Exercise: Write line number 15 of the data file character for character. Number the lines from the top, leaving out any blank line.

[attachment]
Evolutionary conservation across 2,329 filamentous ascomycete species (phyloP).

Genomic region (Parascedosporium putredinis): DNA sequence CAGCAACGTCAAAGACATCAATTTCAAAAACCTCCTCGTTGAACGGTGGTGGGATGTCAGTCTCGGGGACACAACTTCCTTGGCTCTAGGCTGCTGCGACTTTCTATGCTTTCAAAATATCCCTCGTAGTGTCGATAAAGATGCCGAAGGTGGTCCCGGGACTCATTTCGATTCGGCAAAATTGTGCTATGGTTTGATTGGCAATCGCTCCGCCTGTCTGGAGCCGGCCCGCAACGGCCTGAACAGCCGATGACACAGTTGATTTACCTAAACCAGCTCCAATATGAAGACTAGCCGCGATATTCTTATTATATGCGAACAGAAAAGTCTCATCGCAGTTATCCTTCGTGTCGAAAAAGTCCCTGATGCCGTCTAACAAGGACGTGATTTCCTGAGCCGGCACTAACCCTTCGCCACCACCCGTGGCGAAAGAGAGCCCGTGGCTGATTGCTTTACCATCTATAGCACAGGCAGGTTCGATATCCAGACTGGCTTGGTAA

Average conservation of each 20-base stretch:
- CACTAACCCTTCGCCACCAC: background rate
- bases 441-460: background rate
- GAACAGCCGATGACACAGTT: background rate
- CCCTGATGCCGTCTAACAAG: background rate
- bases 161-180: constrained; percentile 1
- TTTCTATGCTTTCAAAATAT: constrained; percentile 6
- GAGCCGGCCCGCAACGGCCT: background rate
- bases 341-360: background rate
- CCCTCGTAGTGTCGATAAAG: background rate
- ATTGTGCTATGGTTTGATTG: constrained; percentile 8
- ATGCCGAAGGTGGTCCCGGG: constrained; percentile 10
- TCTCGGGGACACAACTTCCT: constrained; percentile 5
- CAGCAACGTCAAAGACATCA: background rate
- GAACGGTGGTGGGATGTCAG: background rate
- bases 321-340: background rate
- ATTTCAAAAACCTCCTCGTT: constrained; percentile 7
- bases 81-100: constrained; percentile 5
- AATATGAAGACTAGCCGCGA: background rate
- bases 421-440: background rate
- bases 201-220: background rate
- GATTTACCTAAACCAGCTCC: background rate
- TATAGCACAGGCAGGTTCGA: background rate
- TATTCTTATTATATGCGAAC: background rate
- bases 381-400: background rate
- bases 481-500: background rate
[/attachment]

- TCTCGGGGACACAACTTCCT: constrained; percentile 5